COMMENTARY: In America, we comprehend the term "civil rights" to describe what we are due by virtue of our humanity, our citizenship, and our contributions to this nation. The right to equal treatment by our government. Access to equal education. The right to obtain and keep a job based upon merit, and not upon characteristics unrelated to it.
This week the president signed the Matthew Shepard and James Byrd, Jr. Hate Crimes Prevention Act, which expands federal jurisdiction over bias-motivated violence and includes sexual orientation, gender identity, disability, and gender. This marks the first time that the lesbian, gay, bisexual, and transgender community's civil rights are explicitly protected under federal law.
After over a decade, we now have a powerful tool to secure a civil
right: the right to be safe. It is a start. But our time to celebrate
is short, because we have work to do. Our families are still strangers under federal law. Service members are discharged every day for being LGBT. We can be fired because of who we are.
The hate-crimes law shows us that for the first time, we are in a position to legislate. We can get a bill through this Congress. The public increasingly supports equality. The president will sign LGBT civil rights laws. We have a passionate, energized community -- but a community that clearly sees that this administration won't do the work for us and can't do the work for us. It is a partnership in which we have as much power to influence time lines as anyone else.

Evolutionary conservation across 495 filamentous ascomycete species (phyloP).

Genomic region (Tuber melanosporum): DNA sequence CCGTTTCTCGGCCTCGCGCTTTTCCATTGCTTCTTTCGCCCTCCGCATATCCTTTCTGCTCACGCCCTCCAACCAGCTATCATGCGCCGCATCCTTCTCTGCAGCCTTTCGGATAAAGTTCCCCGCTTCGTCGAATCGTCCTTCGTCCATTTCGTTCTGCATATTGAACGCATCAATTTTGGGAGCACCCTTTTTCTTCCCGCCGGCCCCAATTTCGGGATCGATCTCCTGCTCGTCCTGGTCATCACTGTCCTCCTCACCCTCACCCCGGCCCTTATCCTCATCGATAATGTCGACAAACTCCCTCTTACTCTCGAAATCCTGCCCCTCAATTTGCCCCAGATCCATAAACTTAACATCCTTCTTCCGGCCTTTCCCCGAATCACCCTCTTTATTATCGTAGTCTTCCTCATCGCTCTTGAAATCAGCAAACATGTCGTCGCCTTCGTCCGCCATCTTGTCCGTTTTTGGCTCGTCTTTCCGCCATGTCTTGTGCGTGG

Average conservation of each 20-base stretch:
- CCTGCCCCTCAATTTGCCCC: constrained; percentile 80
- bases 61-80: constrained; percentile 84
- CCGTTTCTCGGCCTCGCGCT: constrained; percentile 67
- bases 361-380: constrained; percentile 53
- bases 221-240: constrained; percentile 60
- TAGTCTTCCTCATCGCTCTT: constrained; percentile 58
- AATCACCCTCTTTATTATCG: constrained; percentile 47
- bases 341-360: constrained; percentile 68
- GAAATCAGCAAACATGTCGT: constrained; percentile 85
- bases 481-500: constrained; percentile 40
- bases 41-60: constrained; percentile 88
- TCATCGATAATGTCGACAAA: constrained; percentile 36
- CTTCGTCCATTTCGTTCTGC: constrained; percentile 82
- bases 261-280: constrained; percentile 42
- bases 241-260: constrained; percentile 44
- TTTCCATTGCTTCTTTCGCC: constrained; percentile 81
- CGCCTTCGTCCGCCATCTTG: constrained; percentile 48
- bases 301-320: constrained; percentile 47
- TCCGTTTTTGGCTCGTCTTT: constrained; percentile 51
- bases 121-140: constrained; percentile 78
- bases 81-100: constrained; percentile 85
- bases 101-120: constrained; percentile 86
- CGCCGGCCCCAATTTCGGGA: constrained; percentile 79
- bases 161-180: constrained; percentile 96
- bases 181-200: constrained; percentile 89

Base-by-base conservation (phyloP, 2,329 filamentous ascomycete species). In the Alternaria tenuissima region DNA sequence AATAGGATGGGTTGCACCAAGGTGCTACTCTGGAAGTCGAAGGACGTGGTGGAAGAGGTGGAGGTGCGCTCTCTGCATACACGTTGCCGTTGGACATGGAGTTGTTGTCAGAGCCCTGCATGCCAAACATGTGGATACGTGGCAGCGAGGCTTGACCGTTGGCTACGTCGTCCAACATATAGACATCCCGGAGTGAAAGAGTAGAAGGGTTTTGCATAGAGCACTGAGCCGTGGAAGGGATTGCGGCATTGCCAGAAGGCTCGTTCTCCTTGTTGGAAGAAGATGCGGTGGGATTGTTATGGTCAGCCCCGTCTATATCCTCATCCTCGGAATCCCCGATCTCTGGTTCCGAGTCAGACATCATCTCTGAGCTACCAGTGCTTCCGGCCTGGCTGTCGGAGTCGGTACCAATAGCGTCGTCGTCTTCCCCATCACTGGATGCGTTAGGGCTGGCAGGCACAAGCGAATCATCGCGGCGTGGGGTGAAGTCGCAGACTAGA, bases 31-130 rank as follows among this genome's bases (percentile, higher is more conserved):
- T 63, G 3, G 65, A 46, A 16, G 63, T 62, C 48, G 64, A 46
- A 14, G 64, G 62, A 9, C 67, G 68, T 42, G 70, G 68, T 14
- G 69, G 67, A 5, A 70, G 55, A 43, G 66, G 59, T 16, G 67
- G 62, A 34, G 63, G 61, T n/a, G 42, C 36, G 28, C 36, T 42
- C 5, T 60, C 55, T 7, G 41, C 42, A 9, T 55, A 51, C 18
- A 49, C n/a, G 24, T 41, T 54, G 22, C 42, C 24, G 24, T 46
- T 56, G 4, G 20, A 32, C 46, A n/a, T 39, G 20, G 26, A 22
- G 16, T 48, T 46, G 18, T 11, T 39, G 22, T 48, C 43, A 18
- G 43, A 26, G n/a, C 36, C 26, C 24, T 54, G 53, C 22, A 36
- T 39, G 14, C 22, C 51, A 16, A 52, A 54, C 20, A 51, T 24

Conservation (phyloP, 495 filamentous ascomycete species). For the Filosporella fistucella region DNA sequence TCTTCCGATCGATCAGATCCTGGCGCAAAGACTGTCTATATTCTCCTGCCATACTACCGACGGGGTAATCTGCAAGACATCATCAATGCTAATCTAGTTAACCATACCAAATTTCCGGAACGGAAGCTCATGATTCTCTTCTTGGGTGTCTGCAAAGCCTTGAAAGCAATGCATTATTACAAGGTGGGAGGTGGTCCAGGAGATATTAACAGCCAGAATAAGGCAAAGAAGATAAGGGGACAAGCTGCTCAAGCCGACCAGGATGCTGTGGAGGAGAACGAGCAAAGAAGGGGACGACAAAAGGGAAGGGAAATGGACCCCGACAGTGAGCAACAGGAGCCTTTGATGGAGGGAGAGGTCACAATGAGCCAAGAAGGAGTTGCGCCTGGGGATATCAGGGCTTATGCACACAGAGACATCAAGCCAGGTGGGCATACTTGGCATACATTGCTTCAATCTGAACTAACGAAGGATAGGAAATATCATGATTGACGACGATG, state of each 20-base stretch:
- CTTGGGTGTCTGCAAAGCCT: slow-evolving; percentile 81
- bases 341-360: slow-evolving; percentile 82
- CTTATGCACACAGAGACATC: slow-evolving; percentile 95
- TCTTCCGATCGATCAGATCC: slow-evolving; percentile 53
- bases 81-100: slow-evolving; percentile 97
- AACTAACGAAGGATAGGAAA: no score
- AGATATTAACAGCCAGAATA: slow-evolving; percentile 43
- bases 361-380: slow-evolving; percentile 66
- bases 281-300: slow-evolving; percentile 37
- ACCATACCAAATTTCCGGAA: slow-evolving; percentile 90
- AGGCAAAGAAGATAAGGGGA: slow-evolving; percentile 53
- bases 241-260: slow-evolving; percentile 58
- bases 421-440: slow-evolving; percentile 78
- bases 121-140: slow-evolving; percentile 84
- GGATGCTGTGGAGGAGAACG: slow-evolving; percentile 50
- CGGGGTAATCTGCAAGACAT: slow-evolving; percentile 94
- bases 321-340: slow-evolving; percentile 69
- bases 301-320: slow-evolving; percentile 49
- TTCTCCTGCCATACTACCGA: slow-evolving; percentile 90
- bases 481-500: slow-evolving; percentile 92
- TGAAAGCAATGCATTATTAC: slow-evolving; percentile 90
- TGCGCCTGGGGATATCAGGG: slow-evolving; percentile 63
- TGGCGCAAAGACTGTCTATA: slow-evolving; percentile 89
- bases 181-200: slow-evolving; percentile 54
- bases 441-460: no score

To win any of these legislative battles, we need at least 218 votes in the House and 60 in the Senate. We need hearings and we need floor votes. It's not a mysterious process, but it's a difficult one. If you've made the decision to engage in this work to secure the votes needed, you have learned firsthand that we face high hurdles in overturning "don't ask, don't tell" and the Employment Non-Discrimination Act. You know that there are senators we have to move and might have lobbied them yourself. Engaging in this way shows you the time line in a way that movement leaders or even the White House cannot. The time line is in our hands: Whether it's LGBT rights or health care, we know that Congress moves only when pushed.
Hate crimes showed us how heavy a lift it is. As the bill moved forward
and the broad-based hate-crimes coalition fought to get it across the
finish line, many people said "yeah, but isn't that the easy one?" In
fact, it wasn't easy. The right wing mobilized as they always have.
They tried every procedural maneuver and poison pill. The bill needed
to be on a larger vehicle in the Senate to protect it from being
gutted. It was difficult.
Difficult, but probably still the
easiest. And assuming that it was, that means we're in for an even
tougher ride on ENDA, DADT, and the Defense of Marriage Act.
Do we face these
challenges because we've been doing it wrong? Or is it because change
comes slowly when you have to win in Congress -- which means fighting in
Massachusetts, Mississippi, and everywhere between?
ago, a hostile White House and congressional leadership meant that we
had little hope of passing pro-LGBT legislation. As a community -- and
as an organization -- we set out to change that. It took a few years and
a couple of election cycles, but it worked. The pieces and the players
necessary for us to legislate are in place. But we still face some of
our worst enemies and a legislative process that makes change
exceedingly difficult. Look at what it takes to get to 60 on health
care. And unlike a health care bill, on DADT there is no compromising.
line: It's still going to be hard. It's also going to take a little
longer than we thought. But the measure of who we are as a people has --
at this very moment in time -- everything to do with how we decide to
react to that reality.
Celebrate today, take stock of where we
are tomorrow, acknowledge that the time line is from now until we have
the votes, and engage. Each of us will decide how, but we must
understand that it has to be now.